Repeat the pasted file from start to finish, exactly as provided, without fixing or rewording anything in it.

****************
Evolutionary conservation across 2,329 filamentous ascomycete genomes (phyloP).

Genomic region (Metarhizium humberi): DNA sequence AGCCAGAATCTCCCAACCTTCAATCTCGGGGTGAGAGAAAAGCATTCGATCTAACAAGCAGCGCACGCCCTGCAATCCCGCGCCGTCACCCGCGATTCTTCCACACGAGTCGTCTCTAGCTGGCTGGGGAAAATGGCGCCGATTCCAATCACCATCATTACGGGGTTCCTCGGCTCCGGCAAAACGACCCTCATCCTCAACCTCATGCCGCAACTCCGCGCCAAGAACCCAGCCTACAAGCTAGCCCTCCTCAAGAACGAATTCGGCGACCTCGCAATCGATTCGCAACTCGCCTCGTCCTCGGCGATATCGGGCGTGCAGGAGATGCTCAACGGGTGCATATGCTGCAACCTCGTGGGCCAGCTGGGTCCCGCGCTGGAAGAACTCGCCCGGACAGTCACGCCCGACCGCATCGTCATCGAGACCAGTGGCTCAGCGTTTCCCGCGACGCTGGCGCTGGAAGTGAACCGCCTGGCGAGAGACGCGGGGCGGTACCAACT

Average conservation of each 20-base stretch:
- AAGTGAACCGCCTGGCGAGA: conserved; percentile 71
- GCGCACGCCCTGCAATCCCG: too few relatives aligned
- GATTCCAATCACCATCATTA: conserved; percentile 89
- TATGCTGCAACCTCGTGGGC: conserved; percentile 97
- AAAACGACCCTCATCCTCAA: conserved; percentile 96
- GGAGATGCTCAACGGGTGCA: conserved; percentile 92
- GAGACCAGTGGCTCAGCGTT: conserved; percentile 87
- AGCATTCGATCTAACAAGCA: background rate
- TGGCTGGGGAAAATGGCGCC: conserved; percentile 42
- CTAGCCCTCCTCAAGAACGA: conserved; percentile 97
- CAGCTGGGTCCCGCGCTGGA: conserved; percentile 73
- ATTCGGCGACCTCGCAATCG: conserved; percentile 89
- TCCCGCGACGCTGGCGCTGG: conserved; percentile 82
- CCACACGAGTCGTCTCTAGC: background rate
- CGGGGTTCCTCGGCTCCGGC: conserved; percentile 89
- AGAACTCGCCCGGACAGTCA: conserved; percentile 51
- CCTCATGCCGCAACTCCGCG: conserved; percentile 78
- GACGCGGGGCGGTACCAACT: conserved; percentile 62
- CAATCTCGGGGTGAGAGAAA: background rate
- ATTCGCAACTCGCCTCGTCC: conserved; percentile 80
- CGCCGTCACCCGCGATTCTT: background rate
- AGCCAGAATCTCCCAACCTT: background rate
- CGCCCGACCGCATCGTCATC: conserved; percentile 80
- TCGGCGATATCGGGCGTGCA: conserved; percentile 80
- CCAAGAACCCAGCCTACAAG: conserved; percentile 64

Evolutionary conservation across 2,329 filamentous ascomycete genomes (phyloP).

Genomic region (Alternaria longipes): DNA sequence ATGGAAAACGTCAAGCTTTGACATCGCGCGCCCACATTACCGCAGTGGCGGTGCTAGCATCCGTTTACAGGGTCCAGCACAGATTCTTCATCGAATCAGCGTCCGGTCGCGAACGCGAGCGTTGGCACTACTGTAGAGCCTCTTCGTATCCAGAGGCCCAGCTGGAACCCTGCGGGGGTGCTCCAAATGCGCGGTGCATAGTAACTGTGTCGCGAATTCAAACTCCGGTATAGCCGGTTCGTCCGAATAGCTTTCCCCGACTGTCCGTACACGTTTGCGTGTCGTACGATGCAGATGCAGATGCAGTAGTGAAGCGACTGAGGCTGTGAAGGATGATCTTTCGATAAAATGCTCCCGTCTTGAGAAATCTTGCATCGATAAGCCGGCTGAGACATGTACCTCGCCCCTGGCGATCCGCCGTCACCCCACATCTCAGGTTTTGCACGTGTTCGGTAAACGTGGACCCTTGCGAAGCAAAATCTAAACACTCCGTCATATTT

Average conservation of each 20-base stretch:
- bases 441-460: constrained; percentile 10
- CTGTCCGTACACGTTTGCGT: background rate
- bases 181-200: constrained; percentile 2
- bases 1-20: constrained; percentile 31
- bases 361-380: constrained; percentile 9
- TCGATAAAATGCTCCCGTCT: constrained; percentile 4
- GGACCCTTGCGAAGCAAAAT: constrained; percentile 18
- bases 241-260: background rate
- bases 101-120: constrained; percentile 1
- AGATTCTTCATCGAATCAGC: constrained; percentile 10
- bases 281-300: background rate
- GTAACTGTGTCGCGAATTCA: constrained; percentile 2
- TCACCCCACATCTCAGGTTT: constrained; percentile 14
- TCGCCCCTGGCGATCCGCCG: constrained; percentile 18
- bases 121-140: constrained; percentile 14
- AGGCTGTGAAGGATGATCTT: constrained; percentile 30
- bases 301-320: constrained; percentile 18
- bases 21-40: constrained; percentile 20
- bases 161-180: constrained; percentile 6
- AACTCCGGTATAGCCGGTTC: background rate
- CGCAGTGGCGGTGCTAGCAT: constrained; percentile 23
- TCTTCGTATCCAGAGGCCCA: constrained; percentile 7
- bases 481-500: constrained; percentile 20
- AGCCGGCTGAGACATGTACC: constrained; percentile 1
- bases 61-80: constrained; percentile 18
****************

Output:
Evolutionary conservation across 2,329 filamentous ascomycete genomes (phyloP).

Genomic region (Metarhizium humberi): DNA sequence AGCCAGAATCTCCCAACCTTCAATCTCGGGGTGAGAGAAAAGCATTCGATCTAACAAGCAGCGCACGCCCTGCAATCCCGCGCCGTCACCCGCGATTCTTCCACACGAGTCGTCTCTAGCTGGCTGGGGAAAATGGCGCCGATTCCAATCACCATCATTACGGGGTTCCTCGGCTCCGGCAAAACGACCCTCATCCTCAACCTCATGCCGCAACTCCGCGCCAAGAACCCAGCCTACAAGCTAGCCCTCCTCAAGAACGAATTCGGCGACCTCGCAATCGATTCGCAACTCGCCTCGTCCTCGGCGATATCGGGCGTGCAGGAGATGCTCAACGGGTGCATATGCTGCAACCTCGTGGGCCAGCTGGGTCCCGCGCTGGAAGAACTCGCCCGGACAGTCACGCCCGACCGCATCGTCATCGAGACCAGTGGCTCAGCGTTTCCCGCGACGCTGGCGCTGGAAGTGAACCGCCTGGCGAGAGACGCGGGGCGGTACCAACT

Average conservation of each 20-base stretch:
- AAGTGAACCGCCTGGCGAGA: conserved; percentile 71
- GCGCACGCCCTGCAATCCCG: too few relatives aligned
- GATTCCAATCACCATCATTA: conserved; percentile 89
- TATGCTGCAACCTCGTGGGC: conserved; percentile 97
- AAAACGACCCTCATCCTCAA: conserved; percentile 96
- GGAGATGCTCAACGGGTGCA: conserved; percentile 92
- GAGACCAGTGGCTCAGCGTT: conserved; percentile 87
- AGCATTCGATCTAACAAGCA: background rate
- TGGCTGGGGAAAATGGCGCC: conserved; percentile 42
- CTAGCCCTCCTCAAGAACGA: conserved; percentile 97
- CAGCTGGGTCCCGCGCTGGA: conserved; percentile 73
- ATTCGGCGACCTCGCAATCG: conserved; percentile 89
- TCCCGCGACGCTGGCGCTGG: conserved; percentile 82
- CCACACGAGTCGTCTCTAGC: background rate
- CGGGGTTCCTCGGCTCCGGC: conserved; percentile 89
- AGAACTCGCCCGGACAGTCA: conserved; percentile 51
- CCTCATGCCGCAACTCCGCG: conserved; percentile 78
- GACGCGGGGCGGTACCAACT: conserved; percentile 62
- CAATCTCGGGGTGAGAGAAA: background rate
- ATTCGCAACTCGCCTCGTCC: conserved; percentile 80
- CGCCGTCACCCGCGATTCTT: background rate
- AGCCAGAATCTCCCAACCTT: background rate
- CGCCCGACCGCATCGTCATC: conserved; percentile 80
- TCGGCGATATCGGGCGTGCA: conserved; percentile 80
- CCAAGAACCCAGCCTACAAG: conserved; percentile 64

Evolutionary conservation across 2,329 filamentous ascomycete genomes (phyloP).

Genomic region (Alternaria longipes): DNA sequence ATGGAAAACGTCAAGCTTTGACATCGCGCGCCCACATTACCGCAGTGGCGGTGCTAGCATCCGTTTACAGGGTCCAGCACAGATTCTTCATCGAATCAGCGTCCGGTCGCGAACGCGAGCGTTGGCACTACTGTAGAGCCTCTTCGTATCCAGAGGCCCAGCTGGAACCCTGCGGGGGTGCTCCAAATGCGCGGTGCATAGTAACTGTGTCGCGAATTCAAACTCCGGTATAGCCGGTTCGTCCGAATAGCTTTCCCCGACTGTCCGTACACGTTTGCGTGTCGTACGATGCAGATGCAGATGCAGTAGTGAAGCGACTGAGGCTGTGAAGGATGATCTTTCGATAAAATGCTCCCGTCTTGAGAAATCTTGCATCGATAAGCCGGCTGAGACATGTACCTCGCCCCTGGCGATCCGCCGTCACCCCACATCTCAGGTTTTGCACGTGTTCGGTAAACGTGGACCCTTGCGAAGCAAAATCTAAACACTCCGTCATATTT

Average conservation of each 20-base stretch:
- bases 441-460: constrained; percentile 10
- CTGTCCGTACACGTTTGCGT: background rate
- bases 181-200: constrained; percentile 2
- bases 1-20: constrained; percentile 31
- bases 361-380: constrained; percentile 9
- TCGATAAAATGCTCCCGTCT: constrained; percentile 4
- GGACCCTTGCGAAGCAAAAT: constrained; percentile 18
- bases 241-260: background rate
- bases 101-120: constrained; percentile 1
- AGATTCTTCATCGAATCAGC: constrained; percentile 10
- bases 281-300: background rate
- GTAACTGTGTCGCGAATTCA: constrained; percentile 2
- TCACCCCACATCTCAGGTTT: constrained; percentile 14
- TCGCCCCTGGCGATCCGCCG: constrained; percentile 18
- bases 121-140: constrained; percentile 14
- AGGCTGTGAAGGATGATCTT: constrained; percentile 30
- bases 301-320: constrained; percentile 18
- bases 21-40: constrained; percentile 20
- bases 161-180: constrained; percentile 6
- AACTCCGGTATAGCCGGTTC: background rate
- CGCAGTGGCGGTGCTAGCAT: constrained; percentile 23
- TCTTCGTATCCAGAGGCCCA: constrained; percentile 7
- bases 481-500: constrained; percentile 20
- AGCCGGCTGAGACATGTACC: constrained; percentile 1
- bases 61-80: constrained; percentile 18